AFA Pushes For New Education Deadlines

The AFA has called on the Government to extend the timeframes for financial advisers to meet new education requirements, claiming delays in setting standards will make it difficult to complete required study within current timeframes.

The Association made the call as part of its submission to FASEA on proposed education standards in which it also claimed the education body had overstepped the intention of the Federal Parliament by not considering some forms of education and training already undertaken by advisers.

In pushing for extended timeframes, the AFA called for the 31 December 2023 deadline for existing advisers to achieve degree equivalence to be pushed out to 31 December 2024 and for the 31 December 2020 deadline to complete the Registration Exam to be pushed out to 31 December 2022.

“…advisers studying the Graduate Diploma are unlikely to be able to start until the beginning of 2020…under the existing deadline, this cohort of advisers would only have four years left”

In the submission, the AFA argued the preparation for the exam was linked to the study required to achieve degree equivalence and consideration must be given to the time required for existing advisers with no degree who would be required to do the most study.

“We believe that this should be considered from the perspective of an existing adviser with no degree who needs to do the full eight subject Graduate Diploma,” the AFA stated, adding it was not realistic to expect an adviser working full time to study more than one subject every six months.

The AFA added that this cohort of advisers, which was likely to be a large proportion of the advice sector, should be allowed five years to complete the required eight subjects of study given they have yet to see the final shape of requirements or gain access to courses.

“With the Legislative Instrument not due to be finalised until December 2018, it will take education institutions up to 12 months to have their courses developed and approved by FASEA,” the AFA noted.

“It will take extra time for advisers to choose the most suitable course for them. This means that advisers studying the Graduate Diploma are unlikely to be able to start until the beginning of 2020. By this time, under the existing deadline, this cohort of advisers would only have four years left. We do not believe that this is enough for those who have to do eight subjects,” the submission stated.

Based off this revised timeframe, the AFA claimed the new date for the Registration Exam would allow advisers to have completed sufficient study for degree equivalence to attempt the exam while the current timetable would mean many advisers would be forced to complete the exam less than 12 months after having commenced any form of study.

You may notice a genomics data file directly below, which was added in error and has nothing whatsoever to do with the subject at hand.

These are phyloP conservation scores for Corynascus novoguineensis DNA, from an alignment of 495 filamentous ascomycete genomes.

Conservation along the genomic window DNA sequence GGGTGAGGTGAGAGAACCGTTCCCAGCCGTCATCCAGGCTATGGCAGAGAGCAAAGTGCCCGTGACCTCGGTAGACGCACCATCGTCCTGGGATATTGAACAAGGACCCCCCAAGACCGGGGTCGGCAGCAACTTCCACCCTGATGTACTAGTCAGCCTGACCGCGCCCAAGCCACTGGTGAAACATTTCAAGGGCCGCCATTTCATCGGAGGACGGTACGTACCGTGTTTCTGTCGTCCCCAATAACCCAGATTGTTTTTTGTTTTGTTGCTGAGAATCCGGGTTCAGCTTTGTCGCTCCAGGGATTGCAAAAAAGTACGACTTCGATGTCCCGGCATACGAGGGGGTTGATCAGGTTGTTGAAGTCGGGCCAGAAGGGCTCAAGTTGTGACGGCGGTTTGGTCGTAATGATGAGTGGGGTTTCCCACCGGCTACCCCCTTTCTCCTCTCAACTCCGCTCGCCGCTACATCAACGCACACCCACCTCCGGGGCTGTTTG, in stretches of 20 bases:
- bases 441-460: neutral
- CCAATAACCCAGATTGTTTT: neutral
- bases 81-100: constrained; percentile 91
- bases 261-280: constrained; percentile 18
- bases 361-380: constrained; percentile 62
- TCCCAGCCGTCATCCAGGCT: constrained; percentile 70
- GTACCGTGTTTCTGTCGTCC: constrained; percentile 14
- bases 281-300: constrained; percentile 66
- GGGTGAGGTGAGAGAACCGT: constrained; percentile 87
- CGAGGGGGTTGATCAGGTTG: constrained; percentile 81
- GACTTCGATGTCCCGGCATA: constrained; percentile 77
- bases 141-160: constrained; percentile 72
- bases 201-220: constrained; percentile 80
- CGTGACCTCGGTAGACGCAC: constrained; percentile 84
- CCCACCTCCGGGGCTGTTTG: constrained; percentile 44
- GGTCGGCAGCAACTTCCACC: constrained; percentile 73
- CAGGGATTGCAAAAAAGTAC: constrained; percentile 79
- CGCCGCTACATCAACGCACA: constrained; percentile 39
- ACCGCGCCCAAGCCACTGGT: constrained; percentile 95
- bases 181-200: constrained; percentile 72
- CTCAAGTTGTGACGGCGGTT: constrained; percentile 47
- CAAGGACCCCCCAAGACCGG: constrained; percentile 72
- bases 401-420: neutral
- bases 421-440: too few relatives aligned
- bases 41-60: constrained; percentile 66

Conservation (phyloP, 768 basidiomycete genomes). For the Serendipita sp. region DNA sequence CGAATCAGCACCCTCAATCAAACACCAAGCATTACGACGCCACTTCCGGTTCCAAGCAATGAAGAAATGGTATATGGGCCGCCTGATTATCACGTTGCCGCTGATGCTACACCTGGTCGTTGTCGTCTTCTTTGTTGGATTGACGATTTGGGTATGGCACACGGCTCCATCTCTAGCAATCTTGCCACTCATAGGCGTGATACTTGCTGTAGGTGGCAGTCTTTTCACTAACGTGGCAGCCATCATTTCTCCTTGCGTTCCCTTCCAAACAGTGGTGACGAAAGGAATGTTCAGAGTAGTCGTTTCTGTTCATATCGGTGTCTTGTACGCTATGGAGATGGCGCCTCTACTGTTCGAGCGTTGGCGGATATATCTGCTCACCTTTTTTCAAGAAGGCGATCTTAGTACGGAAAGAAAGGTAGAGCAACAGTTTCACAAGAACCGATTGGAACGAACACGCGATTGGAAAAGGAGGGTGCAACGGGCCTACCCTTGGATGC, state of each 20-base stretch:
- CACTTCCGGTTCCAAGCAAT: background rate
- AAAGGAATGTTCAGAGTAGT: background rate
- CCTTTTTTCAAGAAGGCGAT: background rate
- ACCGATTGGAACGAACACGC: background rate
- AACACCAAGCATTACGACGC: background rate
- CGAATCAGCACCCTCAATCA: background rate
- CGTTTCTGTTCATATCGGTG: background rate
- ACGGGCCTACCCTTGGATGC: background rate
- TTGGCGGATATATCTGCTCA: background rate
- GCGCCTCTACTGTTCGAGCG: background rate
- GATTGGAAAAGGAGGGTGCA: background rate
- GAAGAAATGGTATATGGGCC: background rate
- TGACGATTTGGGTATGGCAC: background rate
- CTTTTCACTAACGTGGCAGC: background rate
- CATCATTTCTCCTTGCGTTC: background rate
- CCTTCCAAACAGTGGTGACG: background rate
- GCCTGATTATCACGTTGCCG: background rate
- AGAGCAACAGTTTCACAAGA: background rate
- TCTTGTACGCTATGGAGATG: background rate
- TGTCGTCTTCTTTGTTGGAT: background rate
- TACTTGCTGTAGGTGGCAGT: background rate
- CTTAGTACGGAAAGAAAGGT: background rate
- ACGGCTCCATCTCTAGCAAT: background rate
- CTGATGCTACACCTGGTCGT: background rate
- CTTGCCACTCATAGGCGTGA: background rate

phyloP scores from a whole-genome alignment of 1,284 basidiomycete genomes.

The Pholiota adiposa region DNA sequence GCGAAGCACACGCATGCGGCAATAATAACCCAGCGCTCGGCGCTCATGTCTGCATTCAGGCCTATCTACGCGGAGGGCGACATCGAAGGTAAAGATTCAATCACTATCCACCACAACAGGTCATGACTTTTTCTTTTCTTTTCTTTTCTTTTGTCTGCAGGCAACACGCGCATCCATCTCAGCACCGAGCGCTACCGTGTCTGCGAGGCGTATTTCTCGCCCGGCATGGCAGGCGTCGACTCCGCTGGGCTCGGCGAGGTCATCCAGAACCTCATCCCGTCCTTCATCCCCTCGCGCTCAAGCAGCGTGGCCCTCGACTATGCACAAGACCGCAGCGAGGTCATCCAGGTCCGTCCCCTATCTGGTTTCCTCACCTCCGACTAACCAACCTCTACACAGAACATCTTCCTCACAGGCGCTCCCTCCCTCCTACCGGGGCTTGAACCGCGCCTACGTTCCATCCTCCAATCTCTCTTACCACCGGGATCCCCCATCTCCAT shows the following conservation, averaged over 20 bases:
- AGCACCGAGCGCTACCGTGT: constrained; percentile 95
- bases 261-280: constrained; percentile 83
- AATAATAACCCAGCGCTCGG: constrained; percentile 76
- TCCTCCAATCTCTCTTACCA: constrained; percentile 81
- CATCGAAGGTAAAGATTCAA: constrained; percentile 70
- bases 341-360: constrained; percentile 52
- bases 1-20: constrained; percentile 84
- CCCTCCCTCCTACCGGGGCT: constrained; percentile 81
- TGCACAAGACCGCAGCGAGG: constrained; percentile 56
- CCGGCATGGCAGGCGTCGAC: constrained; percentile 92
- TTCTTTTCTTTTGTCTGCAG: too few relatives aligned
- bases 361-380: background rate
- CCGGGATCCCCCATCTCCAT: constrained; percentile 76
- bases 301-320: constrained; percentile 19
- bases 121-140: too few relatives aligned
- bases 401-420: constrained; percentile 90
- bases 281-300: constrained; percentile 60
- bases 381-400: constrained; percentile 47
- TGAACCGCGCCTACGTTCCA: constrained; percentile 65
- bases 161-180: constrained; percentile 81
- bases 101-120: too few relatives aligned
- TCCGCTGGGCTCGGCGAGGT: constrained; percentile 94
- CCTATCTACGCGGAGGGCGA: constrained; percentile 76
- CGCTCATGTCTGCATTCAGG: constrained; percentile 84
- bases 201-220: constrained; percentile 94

The AFA also called on FASEA to consider a number of key criteria about recognition of prior learning listed in the Explanatory Memorandum (EM) to the legislation outlining the changes to financial adviser professional standards.

“It would appear that FASEA have gone further than the Parliament had expected…”

The Association pointed out the EM stated existing advisers were only required to undertake study to bring their qualifications in line with the new standards and “It is not expected that existing providers will be required to complete a three year degree”.

Additionally, the AFA highlighted that the EM also directed that prior learning be recognised when it stated, “For the avoidance of doubt, the new law explicitly states that courses undertaken before the new law commences must be taken into consideration. The body may take into account diploma or degree courses, licensee training courses or CPD”.

Commenting on these provisions within the EM, the AFA claimed that FASEA’s current lack of recognition of prior learning, CPD and professional designations ran counter to what had been intended by the Federal Parliament.

“The FASEA proposals do not address many of the important provisions discussed in the Explanatory Memorandum. It would appear that FASEA have gone further than the Parliament had expected as defined by the Explanatory Memorandum,” the submission stated.

  • Old Risky

    Squeaky you have hit the nail on the head. It is a different discipline yet for the convenience of the Corps Act ( and ASIC ) we were bundled in with investment advisers. We need a separate Qual, which I would be happy to do. No FASEA proposal impacting risk advisers will benefit my clients. None ! Zilch. Its a joke!

  • Jeremy Wright

    Squeaky-1 is correct and this will be the decider for many risk advisers of whether they stay or exit the Industry.

    The Life Companies will also need to consider if they wish to stay in the retail life Industry, or be forced to exit due to a lack of advisers working in this space.

    For all the talk and commentary we have had to endure about the Australian public being willing and eager to pay and think deeply about their Life and disability needs, which is absolute rubbish, will be a mute subject anyway, as the only choice they will have, will be inferior direct and Industry cover with NIL representation or decent advice.